Five ways to keep vaccine cold storage equipment safe from hackers

A medical security expert outlines the risks and how hospitals can protect themselves.
Low-temperature freezers like this one at University of Michigan Hospital in Ann Arbor, are used to keep vaccines and other medicines super-cold. Image credit: Joe Hallisy, Michigan Medicine

Electronics in the “cold chain” that health systems use to keep items like COVID-19 vaccines ultra-cold during storage and transport are surprisingly vulnerable to hacking, but there are ways that health systems can protect themselves.

A University of Michigan study commissioned by a major health system found that an attacker located near equipment like freezers and coolers could use electromagnetic interference generated by simple devices like walkie-talkies to fool temperature sensors into giving false readings.

The interference could cause a cooler’s temperature monitor to falsely indicate that the vaccine inside has become too warm to use, or it could cause a freezer to malfunction and spoil its contents.

The good news is there are simple steps that hospitals and health systems can take to protect themselves. U-M electrical engineering and computer science associate professor Kevin Fu led the study as part of his post at U-M. Fu later joined the FDA as acting director of medical device cybersecurity. He recommends the following five steps:

Restrict access to data like temperature displays

The setup used to test the effect of radio interference on temperature sensors. Clockwise from upper left: a real-time temperature logger, laptop, radio interference generator, antenna and temperature probe. Image credit: Yan Long

A prospective attacker might try to devise a hack using trial and error—trying several different types of electromagnetic interference (EMI), such as radio waves from walkie-talkies, while watching temperature displays or other data to see which type of interference is effective.

Health systems can protect against this kind of attacker by making data points like temperature readouts less visible. This could be done by:

  • Installing blinders on temperature displays, similar to those on ATMs and voting machines.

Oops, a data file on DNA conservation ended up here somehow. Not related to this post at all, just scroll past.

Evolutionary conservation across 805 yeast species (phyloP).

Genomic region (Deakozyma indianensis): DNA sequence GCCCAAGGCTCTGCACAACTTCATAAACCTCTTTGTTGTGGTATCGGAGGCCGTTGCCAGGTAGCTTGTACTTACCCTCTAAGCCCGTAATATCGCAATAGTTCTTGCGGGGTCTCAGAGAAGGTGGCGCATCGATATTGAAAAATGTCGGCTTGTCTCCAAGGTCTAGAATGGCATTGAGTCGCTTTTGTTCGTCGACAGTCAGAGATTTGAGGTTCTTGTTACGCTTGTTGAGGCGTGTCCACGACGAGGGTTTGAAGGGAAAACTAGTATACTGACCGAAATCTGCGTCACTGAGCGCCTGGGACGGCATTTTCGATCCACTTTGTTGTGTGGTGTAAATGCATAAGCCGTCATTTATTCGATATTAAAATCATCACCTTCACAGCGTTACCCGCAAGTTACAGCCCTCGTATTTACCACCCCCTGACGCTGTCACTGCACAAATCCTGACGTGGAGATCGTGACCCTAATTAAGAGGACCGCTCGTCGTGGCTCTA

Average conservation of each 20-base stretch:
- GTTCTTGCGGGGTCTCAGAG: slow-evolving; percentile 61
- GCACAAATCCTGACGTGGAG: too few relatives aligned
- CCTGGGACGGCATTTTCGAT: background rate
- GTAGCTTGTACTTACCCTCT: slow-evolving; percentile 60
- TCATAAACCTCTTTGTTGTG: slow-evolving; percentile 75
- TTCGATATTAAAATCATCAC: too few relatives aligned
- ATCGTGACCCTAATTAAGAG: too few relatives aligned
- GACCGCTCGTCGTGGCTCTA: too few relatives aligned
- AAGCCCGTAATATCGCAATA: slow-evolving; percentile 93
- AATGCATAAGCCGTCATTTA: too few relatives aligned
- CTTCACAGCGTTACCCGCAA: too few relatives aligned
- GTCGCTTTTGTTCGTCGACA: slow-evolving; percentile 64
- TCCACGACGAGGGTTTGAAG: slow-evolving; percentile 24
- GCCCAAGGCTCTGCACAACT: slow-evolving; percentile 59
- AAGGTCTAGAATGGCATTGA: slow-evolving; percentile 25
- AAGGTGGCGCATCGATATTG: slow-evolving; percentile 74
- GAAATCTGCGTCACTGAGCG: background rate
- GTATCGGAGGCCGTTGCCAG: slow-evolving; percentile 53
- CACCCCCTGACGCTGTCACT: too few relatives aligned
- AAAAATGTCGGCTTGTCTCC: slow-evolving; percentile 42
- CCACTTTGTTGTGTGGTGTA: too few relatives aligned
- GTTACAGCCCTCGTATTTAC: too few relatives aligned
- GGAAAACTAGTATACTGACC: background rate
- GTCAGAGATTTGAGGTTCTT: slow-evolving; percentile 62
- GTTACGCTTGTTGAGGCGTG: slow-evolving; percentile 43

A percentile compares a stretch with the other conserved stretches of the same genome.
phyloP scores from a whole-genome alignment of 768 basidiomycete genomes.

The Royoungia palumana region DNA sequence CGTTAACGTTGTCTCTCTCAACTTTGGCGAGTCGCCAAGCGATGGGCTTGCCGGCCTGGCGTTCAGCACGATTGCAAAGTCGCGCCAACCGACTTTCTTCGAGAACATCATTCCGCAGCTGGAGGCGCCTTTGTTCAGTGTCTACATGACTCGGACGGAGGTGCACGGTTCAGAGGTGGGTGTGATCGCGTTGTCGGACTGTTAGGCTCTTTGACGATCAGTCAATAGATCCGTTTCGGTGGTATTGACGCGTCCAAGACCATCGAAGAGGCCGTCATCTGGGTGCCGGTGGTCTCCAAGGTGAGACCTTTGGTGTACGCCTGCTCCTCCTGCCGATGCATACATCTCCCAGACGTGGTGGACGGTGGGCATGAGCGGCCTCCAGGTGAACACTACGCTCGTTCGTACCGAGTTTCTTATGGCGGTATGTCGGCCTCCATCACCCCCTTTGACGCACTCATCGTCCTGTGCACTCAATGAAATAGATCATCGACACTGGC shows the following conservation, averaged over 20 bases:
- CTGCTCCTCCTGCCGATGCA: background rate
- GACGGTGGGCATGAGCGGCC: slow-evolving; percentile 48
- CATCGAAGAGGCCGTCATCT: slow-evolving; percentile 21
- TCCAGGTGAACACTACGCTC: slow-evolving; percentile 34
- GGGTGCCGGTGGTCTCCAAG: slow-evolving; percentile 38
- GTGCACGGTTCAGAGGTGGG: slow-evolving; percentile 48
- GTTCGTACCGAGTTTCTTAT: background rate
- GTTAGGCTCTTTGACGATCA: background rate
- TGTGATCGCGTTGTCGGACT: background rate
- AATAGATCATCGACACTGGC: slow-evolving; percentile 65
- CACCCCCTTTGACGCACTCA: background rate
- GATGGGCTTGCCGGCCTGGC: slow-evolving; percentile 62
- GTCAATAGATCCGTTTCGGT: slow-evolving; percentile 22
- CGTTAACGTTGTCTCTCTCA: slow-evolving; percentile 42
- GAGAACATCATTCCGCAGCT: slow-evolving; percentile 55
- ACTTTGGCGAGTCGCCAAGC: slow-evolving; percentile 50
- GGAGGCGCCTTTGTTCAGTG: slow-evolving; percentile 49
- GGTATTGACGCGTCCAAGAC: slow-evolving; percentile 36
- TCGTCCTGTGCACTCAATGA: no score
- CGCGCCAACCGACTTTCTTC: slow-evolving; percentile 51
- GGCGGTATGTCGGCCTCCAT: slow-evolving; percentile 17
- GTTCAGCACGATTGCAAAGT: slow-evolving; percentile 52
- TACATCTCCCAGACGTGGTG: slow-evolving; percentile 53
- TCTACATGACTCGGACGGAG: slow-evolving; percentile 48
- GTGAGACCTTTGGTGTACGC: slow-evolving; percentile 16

• Eliminating real-time temperature displays when possible.
  • Moving displays to make them less visible—for example, turning a display so it can’t be seen through a room’s doorway.
  • Restricting access to areas where temperature displays are located.

Keep the details about your sensors confidential

If a prospective attacker knows which sensors you use, they could buy an identical model, then work out the details of an attack off-site. Health systems can reduce the likelihood of this by keeping model numbers and other details about the temperature sensors in equipment like coolers and freezers confidential.

Keep the locations of your sensors confidential, and move them frequently

To successfully carry out an attack, a hacker must put an EMI device within a certain distance of the equipment to be hacked. There are a number of ways that health systems can make that more difficult. They include:

  • Keeping the locations of cold chain equipment confidential.
  • Frequently moving equipment to different locations.
  • Moving equipment toward the center of the rooms where they’re stored. This makes it more difficult to carry out an attack from an adjoining room.

Select the lowest possible sensor sampling rate

Testing a temperature probe inside a cooler of dry ice. Image credit: Yan Long

Temperature sensors take measurements at pre-set sampling rates—for example, once every five minutes. And a sensor with a lower sampling rate provides less data that a hacker could use to carry out an attack.

With this in mind, it makes sense to select a sensor with the lowest sampling rate necessary for keeping vaccines and other ultra-cold items safe. Some sensors have adjustable sampling rates, and it’s smart to adjust them to the lowest sampling rate necessary for keeping items safe.

Use a sensor that’s less susceptible to electromagnetic energy

Depending on specific application, it may be possible to use a sensor that’s less susceptible to interference than a traditional thermocouple, like an on-chip integrated temperature sensor or a chemical-based temperature indicator.

However, most of these types of sensors can’t operate at temperatures below -40 degrees Celsius, so it’s critical to carefully match sensors to specific applications.

This piece was adapted from an article originally published in AAMI Biomedical Instrumentation & Technology. The research was supported by the National Science Foundation (grant number CNS-2031033), by the Japan Society for the Promotion of Science and by a gift from Facebook.

Other researchers on the project were U-M electrical engineering and computer science graduate student research assistant Yan Long, University of Florida assistant professor of computer and information science and engineering Sara Rampazzi and associate professor Takeshi Sugawara of the University of Electro-Communications in Japan.

Source: Michigan News Service

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